#2 Be Patient

I often have clients say, “Why haven’t you heard back yet?”, “Well, you would think local media would be very interested in my story”, or “What’s taking so long? It’s been over a month now…”. Media relations is tough and it takes time and a good publicist is aggressive and persistent without being annoying. Sometimes who you know can help, sometimes not. Sometimes an editor is busy or out or just not interested or has other things they are focused on. Sometimes they are still reading your book. Sometimes they read it and didn’t choose it. Sometimes they didn’t like it. Sometimes they loved it and still there wasn’t a place for it. There’s never any guarantee and it’s very hit or miss. This is very difficult to hear when you are paying money for a publicist. I had a book featured in Entertainment Weekly that the editor called “The undiscovered YA book of summer”. I couldn’t have written that better myself. Oh wait, I did write that in the pitch, and it got put in the story. Amazing! But you know what? It took eight months for that to happen. So just don’t jump the gun – a good publicist knows that media relations takes time and effort and requires follow up. If you don’t think that follow up is happening, ask. Ask again. But be patient if there’s been no word. Patience and consistency wins the race, or something like that.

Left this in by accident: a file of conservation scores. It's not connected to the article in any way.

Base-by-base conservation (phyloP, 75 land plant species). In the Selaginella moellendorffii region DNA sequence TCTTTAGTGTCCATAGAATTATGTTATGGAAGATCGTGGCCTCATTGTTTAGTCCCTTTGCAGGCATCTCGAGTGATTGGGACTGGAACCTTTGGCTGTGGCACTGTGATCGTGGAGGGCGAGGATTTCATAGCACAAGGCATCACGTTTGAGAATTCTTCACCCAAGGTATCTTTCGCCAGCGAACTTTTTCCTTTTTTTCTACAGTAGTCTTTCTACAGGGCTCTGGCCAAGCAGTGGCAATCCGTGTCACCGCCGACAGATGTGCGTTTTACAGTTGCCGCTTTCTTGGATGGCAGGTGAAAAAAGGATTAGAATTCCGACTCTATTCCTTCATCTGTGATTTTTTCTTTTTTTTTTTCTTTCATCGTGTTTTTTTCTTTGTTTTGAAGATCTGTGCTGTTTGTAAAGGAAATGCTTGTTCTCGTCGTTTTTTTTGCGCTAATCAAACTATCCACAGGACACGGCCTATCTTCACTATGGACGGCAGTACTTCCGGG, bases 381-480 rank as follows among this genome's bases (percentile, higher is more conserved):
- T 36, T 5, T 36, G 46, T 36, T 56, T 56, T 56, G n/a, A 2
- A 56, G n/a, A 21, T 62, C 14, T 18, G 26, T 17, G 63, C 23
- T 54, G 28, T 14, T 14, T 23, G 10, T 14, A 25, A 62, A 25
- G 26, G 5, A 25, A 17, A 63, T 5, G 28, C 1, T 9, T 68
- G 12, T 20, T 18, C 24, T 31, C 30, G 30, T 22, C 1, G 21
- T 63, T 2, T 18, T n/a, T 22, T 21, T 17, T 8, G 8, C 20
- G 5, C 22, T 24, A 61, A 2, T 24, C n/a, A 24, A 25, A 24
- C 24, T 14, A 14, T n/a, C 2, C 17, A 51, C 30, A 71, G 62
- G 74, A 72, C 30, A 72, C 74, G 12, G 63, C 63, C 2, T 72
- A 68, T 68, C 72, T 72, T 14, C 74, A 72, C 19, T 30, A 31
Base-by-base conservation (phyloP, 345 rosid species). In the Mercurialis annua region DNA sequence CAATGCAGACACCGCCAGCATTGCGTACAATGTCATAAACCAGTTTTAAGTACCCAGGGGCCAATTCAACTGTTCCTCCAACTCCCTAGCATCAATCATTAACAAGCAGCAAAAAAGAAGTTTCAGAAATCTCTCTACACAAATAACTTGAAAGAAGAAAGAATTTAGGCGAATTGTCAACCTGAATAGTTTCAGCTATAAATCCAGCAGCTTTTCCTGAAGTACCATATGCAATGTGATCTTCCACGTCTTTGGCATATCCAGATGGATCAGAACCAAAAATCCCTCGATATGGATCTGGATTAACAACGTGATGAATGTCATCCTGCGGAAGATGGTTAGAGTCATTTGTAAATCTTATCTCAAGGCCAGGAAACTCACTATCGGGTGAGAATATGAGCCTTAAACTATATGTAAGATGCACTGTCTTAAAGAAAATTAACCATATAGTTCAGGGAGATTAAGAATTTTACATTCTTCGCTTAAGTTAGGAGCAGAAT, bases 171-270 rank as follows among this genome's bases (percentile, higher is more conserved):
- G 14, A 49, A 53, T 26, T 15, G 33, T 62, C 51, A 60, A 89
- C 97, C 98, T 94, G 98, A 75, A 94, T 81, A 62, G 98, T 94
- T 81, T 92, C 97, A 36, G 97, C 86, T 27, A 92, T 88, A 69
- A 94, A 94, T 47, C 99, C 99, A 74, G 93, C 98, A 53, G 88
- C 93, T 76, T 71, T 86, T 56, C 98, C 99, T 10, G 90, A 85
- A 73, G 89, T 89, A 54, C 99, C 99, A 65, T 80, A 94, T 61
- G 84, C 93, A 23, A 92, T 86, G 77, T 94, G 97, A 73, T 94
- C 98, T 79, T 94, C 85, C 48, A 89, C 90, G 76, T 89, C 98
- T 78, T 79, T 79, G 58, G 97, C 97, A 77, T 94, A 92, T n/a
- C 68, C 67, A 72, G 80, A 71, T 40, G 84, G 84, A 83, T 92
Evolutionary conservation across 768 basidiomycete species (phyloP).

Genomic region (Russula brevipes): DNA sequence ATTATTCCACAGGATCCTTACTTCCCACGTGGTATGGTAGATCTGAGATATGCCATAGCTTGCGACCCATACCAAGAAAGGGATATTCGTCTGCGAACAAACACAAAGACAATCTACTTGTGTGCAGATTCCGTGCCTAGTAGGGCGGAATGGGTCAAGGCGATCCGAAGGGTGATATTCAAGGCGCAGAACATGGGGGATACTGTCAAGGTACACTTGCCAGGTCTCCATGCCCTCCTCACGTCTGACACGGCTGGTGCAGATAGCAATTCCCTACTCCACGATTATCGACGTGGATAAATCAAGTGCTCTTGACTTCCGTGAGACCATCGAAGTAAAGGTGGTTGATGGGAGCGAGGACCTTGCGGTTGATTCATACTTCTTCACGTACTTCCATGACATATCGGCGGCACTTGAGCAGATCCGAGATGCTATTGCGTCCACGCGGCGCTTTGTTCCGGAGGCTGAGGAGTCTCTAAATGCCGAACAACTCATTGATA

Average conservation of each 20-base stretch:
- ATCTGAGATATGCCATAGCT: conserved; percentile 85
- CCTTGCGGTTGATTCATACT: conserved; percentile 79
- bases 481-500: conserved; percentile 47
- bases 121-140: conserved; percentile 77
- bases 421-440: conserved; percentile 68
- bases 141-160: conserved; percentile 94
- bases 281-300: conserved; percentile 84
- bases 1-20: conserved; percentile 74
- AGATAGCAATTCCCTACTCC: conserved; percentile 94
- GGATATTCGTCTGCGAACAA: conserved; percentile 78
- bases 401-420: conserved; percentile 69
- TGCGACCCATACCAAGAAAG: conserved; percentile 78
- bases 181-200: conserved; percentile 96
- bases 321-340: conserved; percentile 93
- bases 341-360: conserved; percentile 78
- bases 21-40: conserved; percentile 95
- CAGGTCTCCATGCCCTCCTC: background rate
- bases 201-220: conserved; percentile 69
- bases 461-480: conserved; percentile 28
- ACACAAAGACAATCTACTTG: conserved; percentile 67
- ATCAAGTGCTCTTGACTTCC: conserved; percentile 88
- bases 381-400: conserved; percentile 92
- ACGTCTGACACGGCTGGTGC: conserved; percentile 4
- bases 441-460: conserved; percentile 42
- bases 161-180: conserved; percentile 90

#3 Stay Classy